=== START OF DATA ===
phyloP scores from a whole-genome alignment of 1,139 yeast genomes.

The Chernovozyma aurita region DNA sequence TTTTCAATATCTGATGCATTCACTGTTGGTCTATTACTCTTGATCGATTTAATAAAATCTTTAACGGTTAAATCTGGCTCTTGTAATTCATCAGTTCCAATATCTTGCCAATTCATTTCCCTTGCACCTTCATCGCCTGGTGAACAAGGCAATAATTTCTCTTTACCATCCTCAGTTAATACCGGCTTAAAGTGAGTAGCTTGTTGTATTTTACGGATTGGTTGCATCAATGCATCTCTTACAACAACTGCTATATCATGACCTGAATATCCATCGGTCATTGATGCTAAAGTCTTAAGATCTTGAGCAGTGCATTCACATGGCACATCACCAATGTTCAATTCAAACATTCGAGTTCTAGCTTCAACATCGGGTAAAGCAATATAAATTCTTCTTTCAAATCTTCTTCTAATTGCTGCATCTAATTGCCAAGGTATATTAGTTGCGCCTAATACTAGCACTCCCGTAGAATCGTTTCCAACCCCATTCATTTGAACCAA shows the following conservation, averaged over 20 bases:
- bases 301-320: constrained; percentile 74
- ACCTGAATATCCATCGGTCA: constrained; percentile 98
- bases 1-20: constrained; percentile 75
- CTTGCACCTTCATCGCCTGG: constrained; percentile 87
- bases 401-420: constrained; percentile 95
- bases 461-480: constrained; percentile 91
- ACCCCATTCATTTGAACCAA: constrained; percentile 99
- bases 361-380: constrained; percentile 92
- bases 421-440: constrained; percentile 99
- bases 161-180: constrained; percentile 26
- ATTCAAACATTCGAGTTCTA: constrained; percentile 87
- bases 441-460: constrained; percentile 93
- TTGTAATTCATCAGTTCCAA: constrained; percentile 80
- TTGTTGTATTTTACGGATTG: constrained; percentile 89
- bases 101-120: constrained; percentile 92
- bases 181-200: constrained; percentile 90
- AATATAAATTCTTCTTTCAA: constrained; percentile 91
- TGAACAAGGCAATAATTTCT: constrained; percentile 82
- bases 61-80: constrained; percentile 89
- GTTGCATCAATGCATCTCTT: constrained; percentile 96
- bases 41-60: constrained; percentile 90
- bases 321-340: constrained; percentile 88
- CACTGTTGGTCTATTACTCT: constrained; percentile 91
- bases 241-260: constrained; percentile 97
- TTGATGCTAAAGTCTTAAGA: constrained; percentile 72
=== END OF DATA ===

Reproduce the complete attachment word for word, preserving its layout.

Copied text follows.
phyloP scores from a whole-genome alignment of 1,139 yeast genomes.

The Chernovozyma aurita region DNA sequence TTTTCAATATCTGATGCATTCACTGTTGGTCTATTACTCTTGATCGATTTAATAAAATCTTTAACGGTTAAATCTGGCTCTTGTAATTCATCAGTTCCAATATCTTGCCAATTCATTTCCCTTGCACCTTCATCGCCTGGTGAACAAGGCAATAATTTCTCTTTACCATCCTCAGTTAATACCGGCTTAAAGTGAGTAGCTTGTTGTATTTTACGGATTGGTTGCATCAATGCATCTCTTACAACAACTGCTATATCATGACCTGAATATCCATCGGTCATTGATGCTAAAGTCTTAAGATCTTGAGCAGTGCATTCACATGGCACATCACCAATGTTCAATTCAAACATTCGAGTTCTAGCTTCAACATCGGGTAAAGCAATATAAATTCTTCTTTCAAATCTTCTTCTAATTGCTGCATCTAATTGCCAAGGTATATTAGTTGCGCCTAATACTAGCACTCCCGTAGAATCGTTTCCAACCCCATTCATTTGAACCAA shows the following conservation, averaged over 20 bases:
- bases 301-320: constrained; percentile 74
- ACCTGAATATCCATCGGTCA: constrained; percentile 98
- bases 1-20: constrained; percentile 75
- CTTGCACCTTCATCGCCTGG: constrained; percentile 87
- bases 401-420: constrained; percentile 95
- bases 461-480: constrained; percentile 91
- ACCCCATTCATTTGAACCAA: constrained; percentile 99
- bases 361-380: constrained; percentile 92
- bases 421-440: constrained; percentile 99
- bases 161-180: constrained; percentile 26
- ATTCAAACATTCGAGTTCTA: constrained; percentile 87
- bases 441-460: constrained; percentile 93
- TTGTAATTCATCAGTTCCAA: constrained; percentile 80
- TTGTTGTATTTTACGGATTG: constrained; percentile 89
- bases 101-120: constrained; percentile 92
- bases 181-200: constrained; percentile 90
- AATATAAATTCTTCTTTCAA: constrained; percentile 91
- TGAACAAGGCAATAATTTCT: constrained; percentile 82
- bases 61-80: constrained; percentile 89
- GTTGCATCAATGCATCTCTT: constrained; percentile 96
- bases 41-60: constrained; percentile 90
- bases 321-340: constrained; percentile 88
- CACTGTTGGTCTATTACTCT: constrained; percentile 91
- bases 241-260: constrained; percentile 97
- TTGATGCTAAAGTCTTAAGA: constrained; percentile 72